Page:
Wednesday, October 19, 2011

REVIEW: Hogfather by Terry Prachett

by Terry Pratchett


(A rather unfortunate caveat for this post: I saw the movie before I read the book, so my view is a bit tainted.)

I wish I had waited to read this book, and not excitedly snatched it off the library shelf right after I watched the movie. It is meant to be read on a cozy chair looking out at the falling snow and contemplating the meaning of Christmas-- I mean Hogswatch-- being jolly and surrounded by mistletoe and holly. And other things ending in olly. 

'Twas the night before Hogswatch and a lot of things are stirring: Ridcully of the Unseen University is trying to break in to an ancient bathroom to have a bath, Susan (the granddaughter of Death and governess) is beating the monster-under-the-bed with a poker before tucking her employer's children into bed, Death himself is on his nightly rounds, and the Auditors (spirits who make sure that gravity works, and that the earth turns, etc) have decided that the world is a bit to messy, and put a hit out on the Hogfather (Discworld's Santa Claus). When the Hogfather disappears, Death takes up his mantle and begins delivering toys, while Susan quests to put a stop to the hired Assassin.   

Terry Pratchett is such a strange writer. He is deceitfully fluffy and silly, and then packs a wallop of TRUTH underneath it all.  The book is a treatise on belief: why we need to believe in things that obviously aren't real,  how beliefs evolve (from winter sacrifice to merry Hogfather), what happens when you stop believing.

While the book follows several groups of characters throughout the evening's adventures, the strongest and most exciting parts of this book were those that followed Susan and Death. Susan was the reason I picked up this book in the first place. She is the adopted granddaughter of Death and has inherited some of his deathly powers along the way, but all she wants is a normal life. She took a job as a governess and takes comfort in such things as bedtime and using doorknobs. She is sensible and no-nonsense: a dark Mary Poppins, though she says herself that " if she did indeed ever find herself dancing on rooftops with chimney sweeps she'd beat herself to death with her own umbrella.”

After Death tells her almost too pointedly NOT TO GET INVOLVED, she takes up her grandfather's sythe (though not literally, she takes his second favorite weapon: a sword), and goes forth to investigate the disappearance of the Hogfather. She seems to get lost in silly fluff during the middle of the book, while we read about the antics of the more ridiculous and one dimensional characters, but she is incredibly strong in the beginning (as the monster-fighting governess) and at the end as she confronts the Assassin (a grinning and psychotic Mr. Teatime).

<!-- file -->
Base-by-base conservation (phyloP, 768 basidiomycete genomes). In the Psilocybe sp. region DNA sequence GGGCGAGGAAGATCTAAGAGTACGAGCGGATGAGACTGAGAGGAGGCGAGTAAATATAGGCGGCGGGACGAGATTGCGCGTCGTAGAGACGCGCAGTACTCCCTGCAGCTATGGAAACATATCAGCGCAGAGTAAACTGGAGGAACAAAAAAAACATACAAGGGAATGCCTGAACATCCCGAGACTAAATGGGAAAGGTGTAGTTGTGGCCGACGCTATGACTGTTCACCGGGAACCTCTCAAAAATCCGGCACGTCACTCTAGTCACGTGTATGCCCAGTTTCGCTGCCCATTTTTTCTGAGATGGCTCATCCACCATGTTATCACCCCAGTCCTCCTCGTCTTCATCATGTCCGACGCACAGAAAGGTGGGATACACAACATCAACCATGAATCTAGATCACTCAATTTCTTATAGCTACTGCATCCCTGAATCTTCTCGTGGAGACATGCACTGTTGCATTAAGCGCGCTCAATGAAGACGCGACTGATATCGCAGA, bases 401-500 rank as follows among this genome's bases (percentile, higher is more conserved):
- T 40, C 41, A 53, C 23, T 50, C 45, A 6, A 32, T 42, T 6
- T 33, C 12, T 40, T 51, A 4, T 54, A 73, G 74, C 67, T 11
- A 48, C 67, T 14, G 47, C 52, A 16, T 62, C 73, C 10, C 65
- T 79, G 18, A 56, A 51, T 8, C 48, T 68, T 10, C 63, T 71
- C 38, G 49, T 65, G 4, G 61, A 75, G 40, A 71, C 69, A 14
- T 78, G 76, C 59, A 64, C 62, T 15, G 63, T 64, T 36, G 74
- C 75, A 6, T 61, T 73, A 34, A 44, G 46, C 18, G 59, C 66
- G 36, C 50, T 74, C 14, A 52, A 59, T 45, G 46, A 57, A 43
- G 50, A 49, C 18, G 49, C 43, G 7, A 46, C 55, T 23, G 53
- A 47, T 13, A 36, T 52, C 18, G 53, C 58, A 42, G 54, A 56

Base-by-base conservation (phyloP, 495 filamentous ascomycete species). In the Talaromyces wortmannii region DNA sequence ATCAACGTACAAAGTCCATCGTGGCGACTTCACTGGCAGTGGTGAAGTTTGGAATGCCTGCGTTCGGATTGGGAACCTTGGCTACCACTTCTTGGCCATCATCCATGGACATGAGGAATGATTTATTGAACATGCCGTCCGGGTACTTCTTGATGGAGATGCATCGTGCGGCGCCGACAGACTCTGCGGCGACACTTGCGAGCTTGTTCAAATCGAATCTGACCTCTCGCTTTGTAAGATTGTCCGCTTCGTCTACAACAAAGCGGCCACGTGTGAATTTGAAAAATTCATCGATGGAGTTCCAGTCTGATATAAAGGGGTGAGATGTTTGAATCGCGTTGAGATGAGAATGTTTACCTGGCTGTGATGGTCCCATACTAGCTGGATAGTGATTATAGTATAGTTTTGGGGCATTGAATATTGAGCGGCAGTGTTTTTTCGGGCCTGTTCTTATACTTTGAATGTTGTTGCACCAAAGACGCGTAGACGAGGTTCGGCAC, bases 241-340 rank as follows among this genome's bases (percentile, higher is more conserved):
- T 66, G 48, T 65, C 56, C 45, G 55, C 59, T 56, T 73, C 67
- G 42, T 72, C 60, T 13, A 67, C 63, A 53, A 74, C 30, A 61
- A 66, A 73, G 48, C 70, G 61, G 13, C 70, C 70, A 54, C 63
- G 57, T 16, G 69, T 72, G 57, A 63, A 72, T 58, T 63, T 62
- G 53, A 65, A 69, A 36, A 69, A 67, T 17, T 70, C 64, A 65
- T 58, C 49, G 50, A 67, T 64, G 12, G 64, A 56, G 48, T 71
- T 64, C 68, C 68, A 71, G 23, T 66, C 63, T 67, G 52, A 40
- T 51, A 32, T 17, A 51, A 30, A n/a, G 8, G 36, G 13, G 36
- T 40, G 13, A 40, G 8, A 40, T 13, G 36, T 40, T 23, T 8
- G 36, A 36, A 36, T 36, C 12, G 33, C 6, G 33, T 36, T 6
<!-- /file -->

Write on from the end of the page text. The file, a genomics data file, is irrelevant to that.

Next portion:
The most delightful character in this book, however, is Death as he takes on the incongruous role of Hogfather on Hogswatch night. Though unsteady in the beginning, he practices his HO HO HOs and wears the false beard and puts a pillow up his shirt and travels down the chimneys (even though he feels it is much easier to go through the wall). He gamely travels to each house to deliver presents, and in the meantime has an existential crisis. No one usually is glad to see him as Death, and he has a soft spot for humans. He starts to change the rules, giving the children exactly what they want (a real sword: "IT'S EDUCATIONAL.""What if she cuts herself?" "THAT WILL BE A VERY GOOD LESSON"), giving life to the Little Match Girl,  and lamenting "BUT I'M THE HOGFATHER" when he is told he can't give poor people everything they want. He is a heartwarming, and heart-wrenching figure as he struggles between what he feels is right, and what is traditional. And he has the best about-to-kick-your-ass quote at the end of the book.

For me, I wished Terry Pratchett had written the book with a bit more depth and a little less fluff, but then he wouldn't be Terry Pratchett, and we couldn't have that.

If you liked this book, you might like:
Anything by Terry Prachett
American Gods by Neil Gaiman
Good Omens by Neil Gaiman and Terry Prachett

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